Dr.  Glass also offered opinions relating to Kent  that
were  not available at the first trial.  Based on her examination
of  Kenny and Kennys failed placement with Kent, she opined, [i]t
is  questionable whether his biological father should continue to
be  involved at all with [Kenny].  Dr. Glass also testified  that
Kenny told her that he did not trust his dad.
          Kents  continued  course  of conduct   his  failure  to
improve  as  a  parent and his continued inability to  provide  a
stable environment for Kenny  serves as another independent basis
supporting the second petition and the superior courts  decision.
At  the  conclusion of the first trial, the superior court  found
that  Kent was unavailable to parent [Kenny] at the present  time
and  noted  that Kent was given the opportunity to  reunify  with
[Kenny]  but  that  this attempted placement failed.   The  court
found  that Kent had not sufficiently shown any long-term success
living  in  an  unstructured environment  to  warrant  return  of
[Kenny],  and concluded that he remain[s] unavailable to  parent,
based  on  incarceration, neglect, drug and alcohol use  and  the
fact  that  [w]hile  incarcerated [he] has  [not]  made  adequate
arrangements for the child.
          Kent presented no evidence at the second trial to rebut
the superior courts earlier findings, leading the court to remark
that it has not seen anything from [Kent] other than the fact hes
still  in  treatment, . . . so were still in a spot where  [Kent]
has  not completed his case plan.  The court found that Kent  was
still  not available at this time to parent, and it did not  have
an  impression[] of when hell be available to parent.  The  court
concluded  that [Kenny] cant wait.  Kent fails to recognize  that
the  passage  of time alone can have significant consequences  if
the  developmental needs of a child as young  as  Kenny  are  not
being met.
          Kents continuing unavailability and inability to parent
Kenny  is new evidence that supports OCSs second petition.20   To
decide  differently would place children at  risk  of  living  in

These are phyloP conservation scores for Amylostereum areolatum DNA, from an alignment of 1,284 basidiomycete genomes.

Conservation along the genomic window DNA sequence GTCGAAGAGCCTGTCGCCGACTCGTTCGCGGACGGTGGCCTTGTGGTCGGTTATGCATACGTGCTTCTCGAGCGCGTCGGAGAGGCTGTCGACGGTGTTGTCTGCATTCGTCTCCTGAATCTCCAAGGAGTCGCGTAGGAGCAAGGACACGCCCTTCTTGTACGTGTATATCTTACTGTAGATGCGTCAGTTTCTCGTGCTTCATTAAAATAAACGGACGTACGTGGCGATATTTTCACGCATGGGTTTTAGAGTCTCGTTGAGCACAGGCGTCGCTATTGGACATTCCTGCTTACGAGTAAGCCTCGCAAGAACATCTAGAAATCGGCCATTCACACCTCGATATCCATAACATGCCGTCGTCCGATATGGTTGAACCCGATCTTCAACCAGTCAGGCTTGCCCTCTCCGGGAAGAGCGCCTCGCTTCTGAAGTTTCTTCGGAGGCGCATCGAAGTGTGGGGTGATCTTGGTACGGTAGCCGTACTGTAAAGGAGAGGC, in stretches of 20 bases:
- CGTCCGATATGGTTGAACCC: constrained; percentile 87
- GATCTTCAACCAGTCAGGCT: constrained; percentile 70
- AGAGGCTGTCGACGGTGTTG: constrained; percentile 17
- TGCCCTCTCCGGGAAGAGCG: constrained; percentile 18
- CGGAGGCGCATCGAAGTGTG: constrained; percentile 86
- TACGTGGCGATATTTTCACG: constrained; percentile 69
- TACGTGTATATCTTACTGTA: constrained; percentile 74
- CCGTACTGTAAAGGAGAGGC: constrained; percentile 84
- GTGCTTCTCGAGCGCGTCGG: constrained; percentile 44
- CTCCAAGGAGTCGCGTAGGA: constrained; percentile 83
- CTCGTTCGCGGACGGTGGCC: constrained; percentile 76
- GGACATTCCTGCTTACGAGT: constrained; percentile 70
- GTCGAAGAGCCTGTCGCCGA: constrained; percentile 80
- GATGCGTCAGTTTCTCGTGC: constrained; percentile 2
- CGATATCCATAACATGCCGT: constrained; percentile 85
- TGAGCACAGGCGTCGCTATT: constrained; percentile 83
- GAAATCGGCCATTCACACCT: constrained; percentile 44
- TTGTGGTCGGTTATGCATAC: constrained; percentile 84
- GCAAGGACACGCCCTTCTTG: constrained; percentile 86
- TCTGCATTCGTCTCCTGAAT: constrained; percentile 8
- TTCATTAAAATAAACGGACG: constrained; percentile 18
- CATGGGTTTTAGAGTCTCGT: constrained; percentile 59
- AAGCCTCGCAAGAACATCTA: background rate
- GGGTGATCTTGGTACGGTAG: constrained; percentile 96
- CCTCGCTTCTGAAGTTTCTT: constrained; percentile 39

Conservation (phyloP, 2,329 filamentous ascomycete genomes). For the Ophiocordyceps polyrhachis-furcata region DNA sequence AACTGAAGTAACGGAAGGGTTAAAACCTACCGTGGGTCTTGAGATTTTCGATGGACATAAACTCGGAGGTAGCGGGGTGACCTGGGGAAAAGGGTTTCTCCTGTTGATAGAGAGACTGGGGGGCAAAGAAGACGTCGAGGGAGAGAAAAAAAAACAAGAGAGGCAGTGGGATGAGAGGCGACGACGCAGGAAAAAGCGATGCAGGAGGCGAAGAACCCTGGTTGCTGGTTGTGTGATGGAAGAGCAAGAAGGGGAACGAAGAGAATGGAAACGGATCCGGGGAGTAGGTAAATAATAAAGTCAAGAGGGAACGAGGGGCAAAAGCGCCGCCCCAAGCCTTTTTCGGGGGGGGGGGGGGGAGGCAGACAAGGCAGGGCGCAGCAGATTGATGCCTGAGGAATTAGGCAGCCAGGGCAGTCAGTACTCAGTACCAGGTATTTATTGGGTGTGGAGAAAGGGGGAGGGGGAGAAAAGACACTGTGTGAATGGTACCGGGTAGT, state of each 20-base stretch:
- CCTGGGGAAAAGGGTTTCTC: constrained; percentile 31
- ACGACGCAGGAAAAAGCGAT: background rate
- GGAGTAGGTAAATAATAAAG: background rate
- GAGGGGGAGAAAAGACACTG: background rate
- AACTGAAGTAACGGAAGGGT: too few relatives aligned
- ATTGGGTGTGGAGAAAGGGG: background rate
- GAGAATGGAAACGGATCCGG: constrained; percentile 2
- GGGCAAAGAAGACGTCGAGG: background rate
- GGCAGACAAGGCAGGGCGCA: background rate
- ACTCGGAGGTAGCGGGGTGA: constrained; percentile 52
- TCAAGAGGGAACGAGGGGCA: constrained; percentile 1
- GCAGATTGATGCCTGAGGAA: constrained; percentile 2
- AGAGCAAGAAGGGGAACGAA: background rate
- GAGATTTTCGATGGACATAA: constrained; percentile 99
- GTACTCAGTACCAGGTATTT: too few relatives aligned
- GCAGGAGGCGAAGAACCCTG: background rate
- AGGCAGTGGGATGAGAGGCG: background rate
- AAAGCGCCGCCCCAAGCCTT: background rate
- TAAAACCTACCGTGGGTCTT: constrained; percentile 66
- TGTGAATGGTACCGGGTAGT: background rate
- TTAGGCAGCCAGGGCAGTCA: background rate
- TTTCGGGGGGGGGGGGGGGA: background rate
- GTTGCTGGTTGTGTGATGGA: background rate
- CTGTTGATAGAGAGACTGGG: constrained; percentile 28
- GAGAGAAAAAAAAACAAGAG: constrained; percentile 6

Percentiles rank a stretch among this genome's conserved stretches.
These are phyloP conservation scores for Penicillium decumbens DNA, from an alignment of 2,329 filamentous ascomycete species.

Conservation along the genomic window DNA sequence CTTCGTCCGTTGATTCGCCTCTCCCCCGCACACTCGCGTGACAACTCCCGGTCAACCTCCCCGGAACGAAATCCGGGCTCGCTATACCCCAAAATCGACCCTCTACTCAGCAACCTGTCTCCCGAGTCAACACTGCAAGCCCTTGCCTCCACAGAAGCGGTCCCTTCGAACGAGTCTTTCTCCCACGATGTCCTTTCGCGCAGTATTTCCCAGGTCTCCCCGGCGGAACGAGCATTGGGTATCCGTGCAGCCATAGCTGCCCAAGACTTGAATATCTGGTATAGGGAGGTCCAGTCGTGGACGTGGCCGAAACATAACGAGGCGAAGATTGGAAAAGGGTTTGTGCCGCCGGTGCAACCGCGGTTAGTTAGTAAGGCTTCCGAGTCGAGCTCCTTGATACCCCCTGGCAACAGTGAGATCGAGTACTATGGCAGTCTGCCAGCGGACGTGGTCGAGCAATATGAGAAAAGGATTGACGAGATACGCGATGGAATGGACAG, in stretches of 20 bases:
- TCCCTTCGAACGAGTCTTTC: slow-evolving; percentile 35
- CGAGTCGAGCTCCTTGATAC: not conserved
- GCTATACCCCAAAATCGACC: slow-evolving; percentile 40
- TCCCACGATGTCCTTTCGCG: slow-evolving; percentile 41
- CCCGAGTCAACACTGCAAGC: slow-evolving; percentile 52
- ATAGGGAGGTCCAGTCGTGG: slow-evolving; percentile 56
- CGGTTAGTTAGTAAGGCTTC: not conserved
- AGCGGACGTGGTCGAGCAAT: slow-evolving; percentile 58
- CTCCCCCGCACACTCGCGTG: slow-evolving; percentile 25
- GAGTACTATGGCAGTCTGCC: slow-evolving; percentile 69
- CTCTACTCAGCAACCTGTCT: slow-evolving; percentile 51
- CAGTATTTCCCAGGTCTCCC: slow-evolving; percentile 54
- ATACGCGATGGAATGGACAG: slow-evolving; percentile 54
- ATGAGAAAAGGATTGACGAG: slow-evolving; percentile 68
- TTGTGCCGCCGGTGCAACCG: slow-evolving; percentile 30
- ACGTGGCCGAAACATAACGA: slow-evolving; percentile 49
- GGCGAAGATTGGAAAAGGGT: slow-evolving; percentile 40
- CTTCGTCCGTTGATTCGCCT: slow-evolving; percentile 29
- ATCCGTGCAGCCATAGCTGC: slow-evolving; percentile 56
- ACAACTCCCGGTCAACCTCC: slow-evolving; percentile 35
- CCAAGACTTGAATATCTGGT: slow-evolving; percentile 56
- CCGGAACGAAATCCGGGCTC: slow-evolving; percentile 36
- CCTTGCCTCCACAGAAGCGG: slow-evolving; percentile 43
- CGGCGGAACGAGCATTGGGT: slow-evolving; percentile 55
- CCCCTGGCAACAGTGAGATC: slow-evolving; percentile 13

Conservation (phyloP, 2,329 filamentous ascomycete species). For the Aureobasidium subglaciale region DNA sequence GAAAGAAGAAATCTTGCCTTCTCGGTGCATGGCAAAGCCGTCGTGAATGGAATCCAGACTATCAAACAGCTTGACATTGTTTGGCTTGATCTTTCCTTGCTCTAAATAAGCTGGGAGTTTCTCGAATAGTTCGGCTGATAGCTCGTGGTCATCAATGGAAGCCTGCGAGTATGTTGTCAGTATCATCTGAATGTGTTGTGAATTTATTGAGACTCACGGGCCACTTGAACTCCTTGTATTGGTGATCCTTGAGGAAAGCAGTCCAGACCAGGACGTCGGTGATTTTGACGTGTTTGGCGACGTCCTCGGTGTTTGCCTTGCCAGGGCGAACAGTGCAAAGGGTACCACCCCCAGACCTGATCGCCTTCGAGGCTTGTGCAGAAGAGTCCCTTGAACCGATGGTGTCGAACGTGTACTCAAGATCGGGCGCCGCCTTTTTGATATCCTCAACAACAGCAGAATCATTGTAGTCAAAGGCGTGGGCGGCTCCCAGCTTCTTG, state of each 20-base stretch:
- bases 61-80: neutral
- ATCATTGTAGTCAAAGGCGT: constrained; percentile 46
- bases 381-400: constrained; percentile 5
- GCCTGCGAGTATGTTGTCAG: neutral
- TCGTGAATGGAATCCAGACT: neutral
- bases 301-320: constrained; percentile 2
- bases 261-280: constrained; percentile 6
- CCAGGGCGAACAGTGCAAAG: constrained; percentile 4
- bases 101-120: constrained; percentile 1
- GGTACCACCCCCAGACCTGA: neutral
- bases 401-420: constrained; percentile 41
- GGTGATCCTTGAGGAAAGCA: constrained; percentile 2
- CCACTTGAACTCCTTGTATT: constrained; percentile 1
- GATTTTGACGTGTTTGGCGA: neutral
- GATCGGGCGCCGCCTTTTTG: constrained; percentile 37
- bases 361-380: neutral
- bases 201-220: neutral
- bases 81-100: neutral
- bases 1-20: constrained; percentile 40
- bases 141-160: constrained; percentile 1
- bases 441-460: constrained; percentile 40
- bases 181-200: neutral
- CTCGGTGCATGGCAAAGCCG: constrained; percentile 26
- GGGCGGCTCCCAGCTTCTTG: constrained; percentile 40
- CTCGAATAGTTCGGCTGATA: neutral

perpetual  limbo.  At the second trial, the court had  even  less
reason to expect that the parties circumstances might allow  them
to  parent  Kenny  within a reasonable time.   Both  were  facing
potential  multi-year periods of incarceration before they  could
even  begin  to work towards reunification with Kenny.   And  the
GALs  November  28, 2008 permanency report noted that  Kenny  has
waited  30  months for [Kent] and [Naomi] to address issues  that
put  him at risk and that [b]oth parents have failed [Kenny]  and
failed  in  a  timely manner to demonstrate  that  they  can  put
[Kennys]  needs  first.   We have repeatedly  recognized  that  a
childs  need for permanence and stability should not  be  put  on
hold  indefinitely while the childs parents seek to  rectify  the
circumstances that cause their children to be in need  of  aid.21
Kents  res  judicata argument is premised on his  view  that  the
familys  circumstances had not appreciably changed  between  2008
when  the court denied the first petition and 2009 when the court
granted the second petition.  But he fails to recognize that  the
passage of time  without corresponding progress on his case  plan
provides  support  for the courts decision  that  termination  of
paternal rights is now warranted.
          3.   The   court   properly  considered  new   evidence
               regarding Naomis circumstances.
          Kent   argues   that   Dr.  Cherrys  neuropsychological
evaluation  of  Naomi, her relapse into alcohol  abuse,  and  her
subsequent incarceration did not constitute evidence relevant  to
the  petition to terminate his rights.  We disagree.   Whether  a